But this pattern of inconsistency has been the hallmark of Mwonzora’s brief stint at the helm of the judicially reconstructed entity. The very case that resulted in the Supreme Court judgment challenged the late Tsvangirai’s appointment of two deputy presidents in 2016 as unconstitutional. The Supreme Court upheld the argument that these appointments were unconstitutional. While Mwonzora celebrated the judgment, soon after his controversial election at the Extraordinary Congress in December 2020, he went on to do the same thing, appointing Khupe and Mudzuri as co-deputy presidents of the party! And regarding the MDC Alliance: in 2018 he boldly stated that the MDC Alliance was a political party. In 2020, he made an astonishing about-turn claiming that the MDC Alliance was never a political party. To top off the hypocrisy, in 2022 he makes a spectacular somersault, claiming that he leads the MDC Alliance! 

Chamisa’s advantage from adversity

While the sustained assault against Chamisa was hard, it ironically also worked to his advantage. It saw him losing control of the party headquarters, MPs in parliament, and councillors in local authorities, and party funding under the public funding legislation was damaging. The party’s name has also come under serious threat. This accumulation of losses would have felled any giant. But instead of collapsing Chamisa and the MDC Alliance, the long assault made them stronger. This happened for several reasons.

First, the continual attacks created a siege mentality in the MDC Alliance. When people realize that they are facing an existential threat, they tend to rally around their entity and its leadership as a matter of survival. People realized that the MDC Alliance’s very existence was in jeopardy and rallied around their leadership in an unprecedented fashion. For example, realizing that their party had been unjustly deprived of its public funding which it had legitimately earned in the 2018 elections, citizens in the diaspora began intensive fund-raising campaigns to support the party. In the past, citizens had outsourced the responsibility of party funding to individual and foreign donors. The siege generated new forms of activism centered around resource mobilization outside traditional party structures.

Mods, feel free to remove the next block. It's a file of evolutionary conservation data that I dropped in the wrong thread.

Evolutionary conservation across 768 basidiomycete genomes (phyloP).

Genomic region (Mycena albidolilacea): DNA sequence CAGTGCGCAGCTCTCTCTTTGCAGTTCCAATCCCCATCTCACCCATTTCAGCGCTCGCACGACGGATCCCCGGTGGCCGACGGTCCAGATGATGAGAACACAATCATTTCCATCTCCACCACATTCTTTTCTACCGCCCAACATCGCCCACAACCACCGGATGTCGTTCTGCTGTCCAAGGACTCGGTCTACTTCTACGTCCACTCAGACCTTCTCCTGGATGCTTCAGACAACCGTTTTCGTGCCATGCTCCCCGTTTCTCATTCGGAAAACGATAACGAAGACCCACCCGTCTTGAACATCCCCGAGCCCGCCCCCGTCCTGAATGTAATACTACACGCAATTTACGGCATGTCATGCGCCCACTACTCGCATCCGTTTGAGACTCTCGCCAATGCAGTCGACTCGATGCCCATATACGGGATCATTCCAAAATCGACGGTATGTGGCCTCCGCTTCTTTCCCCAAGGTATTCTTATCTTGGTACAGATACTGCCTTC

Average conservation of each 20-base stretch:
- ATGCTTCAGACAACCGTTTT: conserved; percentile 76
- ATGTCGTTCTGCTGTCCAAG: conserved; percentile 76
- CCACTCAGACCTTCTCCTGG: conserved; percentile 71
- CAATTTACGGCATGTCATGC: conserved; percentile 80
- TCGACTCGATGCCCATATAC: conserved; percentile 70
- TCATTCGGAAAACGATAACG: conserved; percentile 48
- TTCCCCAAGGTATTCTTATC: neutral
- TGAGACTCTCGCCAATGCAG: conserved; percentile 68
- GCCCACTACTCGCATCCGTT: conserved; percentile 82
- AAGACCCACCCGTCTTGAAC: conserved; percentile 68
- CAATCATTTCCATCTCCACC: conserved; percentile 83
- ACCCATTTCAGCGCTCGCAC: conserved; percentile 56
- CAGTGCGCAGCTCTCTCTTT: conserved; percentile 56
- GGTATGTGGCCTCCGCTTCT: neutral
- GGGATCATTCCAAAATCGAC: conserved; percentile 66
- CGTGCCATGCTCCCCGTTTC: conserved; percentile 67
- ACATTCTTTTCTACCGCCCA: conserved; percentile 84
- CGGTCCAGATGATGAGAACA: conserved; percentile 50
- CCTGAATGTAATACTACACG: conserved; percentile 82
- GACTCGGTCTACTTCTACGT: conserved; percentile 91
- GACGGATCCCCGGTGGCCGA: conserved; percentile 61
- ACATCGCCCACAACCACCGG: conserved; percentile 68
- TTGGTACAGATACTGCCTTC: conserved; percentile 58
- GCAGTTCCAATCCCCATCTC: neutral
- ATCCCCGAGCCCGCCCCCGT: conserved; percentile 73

Second, the existence of a common threat meant that party supporters were more focused on the threat than on any concerns that they might have had regarding their leadership. In normal times, Chamisa and his team would have been the subject of serious scrutiny and perhaps criticism from supporters and other observers. The opposition party has always had a hard time in the period between elections. The existential crisis during this term spared Chamisa and his team the same levels of scrutiny. Instead, they benefited from public empathy considering that they were systematically attacked by the regime and its surrogates. There were bigger villains out there and this allowed Chamisa and his team some relief from public scrutiny.

Third, the existence of a common threat helped to bind the leadership together and avoid public conflicts that would undermine the party. There is no political party that does not have factions and the MDC Alliance is no exception. In quieter times, factional politics in the MDC Alliance might have been more prominent. However, in this period of turmoil, when the party has been under severe threat, factions have kept a low and less defined profile, choosing instead to publicly rally around the leader and present a picture of a united party. The siege has therefore actually helped the party to remain more intact than it might have been in normal times. But this does not in any way blind the MDC Alliance from the fundamental reforms that are required to make sure that the party is ready for elections. With the MDC-T circus soon out of the way, greater scrutiny will return to the party.

What happens now?

The MDC-T led by Mwonzora was supposed to pose a challenge to and affect Chamisa’s MDC Alliance. The endgame was to destroy the MDC Alliance. Ironically, it is the Mwonzora-Khupe project that is collapsing like a deck of cards, less than two years after the dubious judicial reconstruction. Mwonzora made his pitch based on the so-called “politics of rational disputation”, which always sounded empty considering the way he was vindictively and systematically sacking the MDC Alliance’s elected representatives. Now with the sacking of his deputy, his moral authority to preach rational disputation is exhausted.

The split will also affect Mwonzora’s vain hopes of negotiating any serious political deal with Mnangagwa. Mnangagwa cannot take him seriously when he cannot even hold his beleaguered small party together. Mwonzora’s claim to a legitimate right to negotiate a power-sharing arrangement was based on the notion that he had control of a united opposition party. Now he is holding on to a broken party, his claim is significantly eroded. He only has to look at how Mnangagwa treated Khupe to appreciate what awaits him. She quickly dropped off his radar once she had lost the leadership of the party.